0 comments on “Pythagoras and Plants ; Aunt Bitty’s Gardens”

Pythagoras and Plants ; Aunt Bitty’s Gardens

Continuing from last week, we have another potential Pythagorean’s Theorem Project/Problem. This one was sent in by Steve.

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AUNT BITTY’S GARDENS

Launch: My Aunt Bitty has a business creating “designer gardens”. These are beautiful little triangular gardens that fit into a particular space–usually the corner of a yard. You tell her your space, and she tells you just how to put in the rocks and plants to make it beautiful.

She is making models of different sized gardens that she wants to sell–and she has a problem.

5 comments on “Pythagoras and Pele; Gooooooooooooaaaaaaaa… (to be continued)”

Pythagoras and Pele; Gooooooooooooaaaaaaaa… (to be continued)

…ooooaaaaalllll!

There’s about a hundred different ways you could use the following artifacts to construct a lesson around Pythagorean’s Theorem. So I’ll just toss out all the artifacts and let you, esteemed teacher, take it from there. I’d love to get feedback and suggestions on how to implement these materials in the comments below.

Artifacts

Use any combination of the following.

This video from This Old House in which two small girls assist with the construction of a pint-sized soccer net: How to Build a Soccer Goal | Video | Family Projects | This Old House.

The screen shot of the girl holding up one of the 5 most beautiful right triangles I have ever seen.  (note: before math geeks go berserk, I know it’s technically not a right triangle with the extra bit off to the side, but still.)

4 comments on “Pythagoras and the Pyrenees ; Performance Enhancing Math”

Pythagoras and the Pyrenees ; Performance Enhancing Math

This image and its ilk bothers me to no end. This is a profile of the 9th stage of the Tour de France*.

(image adapted from letour.fr)

So I had this simple little post in mind about the Tour de France and biking and elevation and distance and it would wrap up neatly into a little Pythagorean Theorem lesson. I start looking around for nice little diagrams much like this one, showing the distance and elevation. The idea was going to be simply, “find the absolute distance the bikers travel in this particular stage.”

But it turns out these diagrams are a sham. An absolute sham. You see, the x-axis already does represent the absolute distance. Take this stage, for example. Above is the “cross section” of the stage. And here’s the actual route.

Note the exact same distance peddled. So x-axis is in actual distance peddled, not simply the horizontal distance traveled, as any proper diagramer should do. I suppose it’s more helpful for the bikers to know the absolute distance they have to travel, but it’s …. it’s….. it’s… just wrong. In retrospect, I did sort of think these slopes seemed a tad steep….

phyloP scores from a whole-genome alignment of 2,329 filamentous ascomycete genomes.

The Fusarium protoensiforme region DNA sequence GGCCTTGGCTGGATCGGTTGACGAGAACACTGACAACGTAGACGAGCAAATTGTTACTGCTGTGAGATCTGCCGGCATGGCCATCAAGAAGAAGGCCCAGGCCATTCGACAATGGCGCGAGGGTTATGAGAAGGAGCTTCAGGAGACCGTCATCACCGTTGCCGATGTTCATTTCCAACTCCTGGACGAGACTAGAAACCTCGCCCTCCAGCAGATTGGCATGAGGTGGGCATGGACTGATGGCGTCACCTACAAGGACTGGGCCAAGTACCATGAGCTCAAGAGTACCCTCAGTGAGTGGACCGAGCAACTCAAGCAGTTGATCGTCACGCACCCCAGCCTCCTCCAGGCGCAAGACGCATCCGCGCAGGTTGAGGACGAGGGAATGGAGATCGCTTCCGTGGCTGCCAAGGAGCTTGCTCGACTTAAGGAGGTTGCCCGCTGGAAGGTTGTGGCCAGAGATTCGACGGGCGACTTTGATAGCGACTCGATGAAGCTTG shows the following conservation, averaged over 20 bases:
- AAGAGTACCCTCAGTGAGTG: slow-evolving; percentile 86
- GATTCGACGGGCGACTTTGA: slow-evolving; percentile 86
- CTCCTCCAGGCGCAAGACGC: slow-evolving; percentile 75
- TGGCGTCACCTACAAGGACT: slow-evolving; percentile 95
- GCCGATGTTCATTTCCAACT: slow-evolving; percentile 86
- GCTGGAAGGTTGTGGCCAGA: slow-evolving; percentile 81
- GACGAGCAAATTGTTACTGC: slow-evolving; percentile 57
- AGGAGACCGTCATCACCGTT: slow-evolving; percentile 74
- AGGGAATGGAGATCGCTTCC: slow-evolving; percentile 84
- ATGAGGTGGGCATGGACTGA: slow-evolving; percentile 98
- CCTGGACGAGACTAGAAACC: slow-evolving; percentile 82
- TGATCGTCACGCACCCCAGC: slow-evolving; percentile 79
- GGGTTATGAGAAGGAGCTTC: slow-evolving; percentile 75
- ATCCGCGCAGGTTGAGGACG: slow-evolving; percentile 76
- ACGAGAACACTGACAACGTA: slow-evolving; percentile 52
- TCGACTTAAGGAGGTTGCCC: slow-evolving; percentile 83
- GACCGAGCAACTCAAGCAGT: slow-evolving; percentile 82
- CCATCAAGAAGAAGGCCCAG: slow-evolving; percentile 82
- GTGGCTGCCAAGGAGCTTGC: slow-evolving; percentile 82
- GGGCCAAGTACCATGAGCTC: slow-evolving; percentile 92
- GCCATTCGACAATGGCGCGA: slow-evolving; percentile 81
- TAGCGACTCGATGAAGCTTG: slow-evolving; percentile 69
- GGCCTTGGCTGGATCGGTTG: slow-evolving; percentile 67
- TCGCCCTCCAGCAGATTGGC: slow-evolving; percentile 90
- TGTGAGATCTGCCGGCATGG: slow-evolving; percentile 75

So we have a new task.

5 comments on “Is there anything cooler than a math tattoo? (A: yes, pretty much everything)”

Is there anything cooler than a math tattoo? (A: yes, pretty much everything)

As I mentioned last time, the Pythagorean Theorem is a difficult concept to have students discover intuitively. So we’re focusing on it specifically this week. If you have any activities or ideas, please let me know. Or tweet it to me.

Here’s one sent in by Kevin.

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A math nerd (Let’s say her name is Tara) decides that she is going to get a tattoo, and she draws up the following design for the artist to put on her back:

The colored ink costs $3 per square centimeter.  Outlining in black is free if the color costs $150 or more.   If the color is less than $150, then black outlining costs 50 cents per cm.

Tara wants those squares to form a right triangle like above, where the vertical leg is 5 cm long, and the horizontal leg is 7 cm long.

How much will the tattoo cost Tara?   Make sure to write out all of your calculations.

4 comments on “The Problem With Pythagoras”

The Problem With Pythagoras

And I’m not talking about the fact that he was a math cult leader. The Pythagorean Theorem is a tough one to teach in a “student-driven” or “discovery” fashion. It’s not very intuitive. It’s not like a high school student will be walking along one day, see a ladder propped up against a building and go,

Aha! A²+B²=C²!

This is ironic considering how widely used it and its parent, the Law of Cosines may be applied. So under the suggestion of a colleague, we’ll be looking at Pythagorean Theorem explicitly for the next couple posts. If you have any awesome ideas or stuff that your students have enjoyed in the past, please comment below or email me.

Oh look, someone left this random ladder resting against this random brick wall. Hold on guys while I calculate B!